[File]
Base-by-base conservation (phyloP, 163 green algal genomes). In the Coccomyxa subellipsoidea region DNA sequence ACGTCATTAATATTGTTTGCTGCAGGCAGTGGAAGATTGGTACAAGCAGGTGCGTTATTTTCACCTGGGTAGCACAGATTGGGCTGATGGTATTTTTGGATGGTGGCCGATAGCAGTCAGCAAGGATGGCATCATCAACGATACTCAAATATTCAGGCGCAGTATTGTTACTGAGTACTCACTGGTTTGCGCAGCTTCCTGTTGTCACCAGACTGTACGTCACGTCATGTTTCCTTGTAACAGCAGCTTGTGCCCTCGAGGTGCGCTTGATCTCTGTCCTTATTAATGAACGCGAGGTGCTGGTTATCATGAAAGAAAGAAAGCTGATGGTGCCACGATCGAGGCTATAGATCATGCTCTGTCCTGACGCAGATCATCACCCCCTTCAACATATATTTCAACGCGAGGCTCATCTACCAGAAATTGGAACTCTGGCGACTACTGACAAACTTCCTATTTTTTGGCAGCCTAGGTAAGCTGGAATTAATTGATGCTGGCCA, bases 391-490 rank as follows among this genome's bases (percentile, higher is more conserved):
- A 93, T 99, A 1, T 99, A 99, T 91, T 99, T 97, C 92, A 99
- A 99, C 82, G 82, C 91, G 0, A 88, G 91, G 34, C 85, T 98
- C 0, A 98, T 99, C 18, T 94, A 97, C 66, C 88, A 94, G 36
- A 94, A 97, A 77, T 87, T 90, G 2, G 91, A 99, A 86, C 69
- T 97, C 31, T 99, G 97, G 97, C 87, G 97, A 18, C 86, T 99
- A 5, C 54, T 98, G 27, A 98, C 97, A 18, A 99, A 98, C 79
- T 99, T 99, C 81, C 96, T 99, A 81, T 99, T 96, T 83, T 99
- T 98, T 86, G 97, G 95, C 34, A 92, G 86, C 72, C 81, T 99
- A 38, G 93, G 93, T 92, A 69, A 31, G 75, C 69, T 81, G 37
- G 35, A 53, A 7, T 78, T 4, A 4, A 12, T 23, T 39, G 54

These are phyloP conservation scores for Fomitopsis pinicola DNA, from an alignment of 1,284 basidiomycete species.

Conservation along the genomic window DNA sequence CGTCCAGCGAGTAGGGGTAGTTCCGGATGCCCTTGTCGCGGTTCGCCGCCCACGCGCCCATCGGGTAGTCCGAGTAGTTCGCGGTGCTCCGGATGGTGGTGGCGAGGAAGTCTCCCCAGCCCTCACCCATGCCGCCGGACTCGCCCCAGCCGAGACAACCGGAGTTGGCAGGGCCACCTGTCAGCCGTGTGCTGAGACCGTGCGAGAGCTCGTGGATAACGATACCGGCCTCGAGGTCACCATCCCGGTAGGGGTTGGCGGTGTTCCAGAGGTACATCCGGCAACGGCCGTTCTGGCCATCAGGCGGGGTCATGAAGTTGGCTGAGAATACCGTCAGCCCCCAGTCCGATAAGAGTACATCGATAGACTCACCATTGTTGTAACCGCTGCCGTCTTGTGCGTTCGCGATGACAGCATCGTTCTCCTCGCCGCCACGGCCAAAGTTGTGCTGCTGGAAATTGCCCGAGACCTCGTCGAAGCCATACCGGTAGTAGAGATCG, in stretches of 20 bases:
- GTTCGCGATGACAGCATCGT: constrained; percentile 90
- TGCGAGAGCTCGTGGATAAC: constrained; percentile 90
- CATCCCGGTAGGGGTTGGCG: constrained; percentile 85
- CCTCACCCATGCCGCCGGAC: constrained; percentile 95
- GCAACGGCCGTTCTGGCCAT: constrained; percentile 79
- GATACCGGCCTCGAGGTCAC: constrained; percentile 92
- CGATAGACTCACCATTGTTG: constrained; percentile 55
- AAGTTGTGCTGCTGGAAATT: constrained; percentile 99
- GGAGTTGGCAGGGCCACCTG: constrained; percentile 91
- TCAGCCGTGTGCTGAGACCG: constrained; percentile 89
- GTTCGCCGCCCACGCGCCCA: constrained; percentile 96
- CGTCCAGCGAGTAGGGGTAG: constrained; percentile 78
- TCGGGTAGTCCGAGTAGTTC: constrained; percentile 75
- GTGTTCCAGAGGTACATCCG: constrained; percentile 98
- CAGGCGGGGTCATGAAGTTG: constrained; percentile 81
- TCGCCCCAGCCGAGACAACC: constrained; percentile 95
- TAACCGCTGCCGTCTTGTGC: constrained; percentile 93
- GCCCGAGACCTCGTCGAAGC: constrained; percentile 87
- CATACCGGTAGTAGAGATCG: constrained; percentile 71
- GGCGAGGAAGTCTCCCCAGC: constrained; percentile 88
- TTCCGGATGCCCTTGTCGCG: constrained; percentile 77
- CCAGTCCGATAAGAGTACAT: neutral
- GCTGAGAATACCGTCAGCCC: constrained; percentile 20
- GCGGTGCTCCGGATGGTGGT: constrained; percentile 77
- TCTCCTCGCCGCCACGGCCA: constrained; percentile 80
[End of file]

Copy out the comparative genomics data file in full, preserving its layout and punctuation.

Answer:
Base-by-base conservation (phyloP, 163 green algal genomes). In the Coccomyxa subellipsoidea region DNA sequence ACGTCATTAATATTGTTTGCTGCAGGCAGTGGAAGATTGGTACAAGCAGGTGCGTTATTTTCACCTGGGTAGCACAGATTGGGCTGATGGTATTTTTGGATGGTGGCCGATAGCAGTCAGCAAGGATGGCATCATCAACGATACTCAAATATTCAGGCGCAGTATTGTTACTGAGTACTCACTGGTTTGCGCAGCTTCCTGTTGTCACCAGACTGTACGTCACGTCATGTTTCCTTGTAACAGCAGCTTGTGCCCTCGAGGTGCGCTTGATCTCTGTCCTTATTAATGAACGCGAGGTGCTGGTTATCATGAAAGAAAGAAAGCTGATGGTGCCACGATCGAGGCTATAGATCATGCTCTGTCCTGACGCAGATCATCACCCCCTTCAACATATATTTCAACGCGAGGCTCATCTACCAGAAATTGGAACTCTGGCGACTACTGACAAACTTCCTATTTTTTGGCAGCCTAGGTAAGCTGGAATTAATTGATGCTGGCCA, bases 391-490 rank as follows among this genome's bases (percentile, higher is more conserved):
- A 93, T 99, A 1, T 99, A 99, T 91, T 99, T 97, C 92, A 99
- A 99, C 82, G 82, C 91, G 0, A 88, G 91, G 34, C 85, T 98
- C 0, A 98, T 99, C 18, T 94, A 97, C 66, C 88, A 94, G 36
- A 94, A 97, A 77, T 87, T 90, G 2, G 91, A 99, A 86, C 69
- T 97, C 31, T 99, G 97, G 97, C 87, G 97, A 18, C 86, T 99
- A 5, C 54, T 98, G 27, A 98, C 97, A 18, A 99, A 98, C 79
- T 99, T 99, C 81, C 96, T 99, A 81, T 99, T 96, T 83, T 99
- T 98, T 86, G 97, G 95, C 34, A 92, G 86, C 72, C 81, T 99
- A 38, G 93, G 93, T 92, A 69, A 31, G 75, C 69, T 81, G 37
- G 35, A 53, A 7, T 78, T 4, A 4, A 12, T 23, T 39, G 54

These are phyloP conservation scores for Fomitopsis pinicola DNA, from an alignment of 1,284 basidiomycete species.

Conservation along the genomic window DNA sequence CGTCCAGCGAGTAGGGGTAGTTCCGGATGCCCTTGTCGCGGTTCGCCGCCCACGCGCCCATCGGGTAGTCCGAGTAGTTCGCGGTGCTCCGGATGGTGGTGGCGAGGAAGTCTCCCCAGCCCTCACCCATGCCGCCGGACTCGCCCCAGCCGAGACAACCGGAGTTGGCAGGGCCACCTGTCAGCCGTGTGCTGAGACCGTGCGAGAGCTCGTGGATAACGATACCGGCCTCGAGGTCACCATCCCGGTAGGGGTTGGCGGTGTTCCAGAGGTACATCCGGCAACGGCCGTTCTGGCCATCAGGCGGGGTCATGAAGTTGGCTGAGAATACCGTCAGCCCCCAGTCCGATAAGAGTACATCGATAGACTCACCATTGTTGTAACCGCTGCCGTCTTGTGCGTTCGCGATGACAGCATCGTTCTCCTCGCCGCCACGGCCAAAGTTGTGCTGCTGGAAATTGCCCGAGACCTCGTCGAAGCCATACCGGTAGTAGAGATCG, in stretches of 20 bases:
- GTTCGCGATGACAGCATCGT: constrained; percentile 90
- TGCGAGAGCTCGTGGATAAC: constrained; percentile 90
- CATCCCGGTAGGGGTTGGCG: constrained; percentile 85
- CCTCACCCATGCCGCCGGAC: constrained; percentile 95
- GCAACGGCCGTTCTGGCCAT: constrained; percentile 79
- GATACCGGCCTCGAGGTCAC: constrained; percentile 92
- CGATAGACTCACCATTGTTG: constrained; percentile 55
- AAGTTGTGCTGCTGGAAATT: constrained; percentile 99
- GGAGTTGGCAGGGCCACCTG: constrained; percentile 91
- TCAGCCGTGTGCTGAGACCG: constrained; percentile 89
- GTTCGCCGCCCACGCGCCCA: constrained; percentile 96
- CGTCCAGCGAGTAGGGGTAG: constrained; percentile 78
- TCGGGTAGTCCGAGTAGTTC: constrained; percentile 75
- GTGTTCCAGAGGTACATCCG: constrained; percentile 98
- CAGGCGGGGTCATGAAGTTG: constrained; percentile 81
- TCGCCCCAGCCGAGACAACC: constrained; percentile 95
- TAACCGCTGCCGTCTTGTGC: constrained; percentile 93
- GCCCGAGACCTCGTCGAAGC: constrained; percentile 87
- CATACCGGTAGTAGAGATCG: constrained; percentile 71
- GGCGAGGAAGTCTCCCCAGC: constrained; percentile 88
- TTCCGGATGCCCTTGTCGCG: constrained; percentile 77
- CCAGTCCGATAAGAGTACAT: neutral
- GCTGAGAATACCGTCAGCCC: constrained; percentile 20
- GCGGTGCTCCGGATGGTGGT: constrained; percentile 77
- TCTCCTCGCCGCCACGGCCA: constrained; percentile 80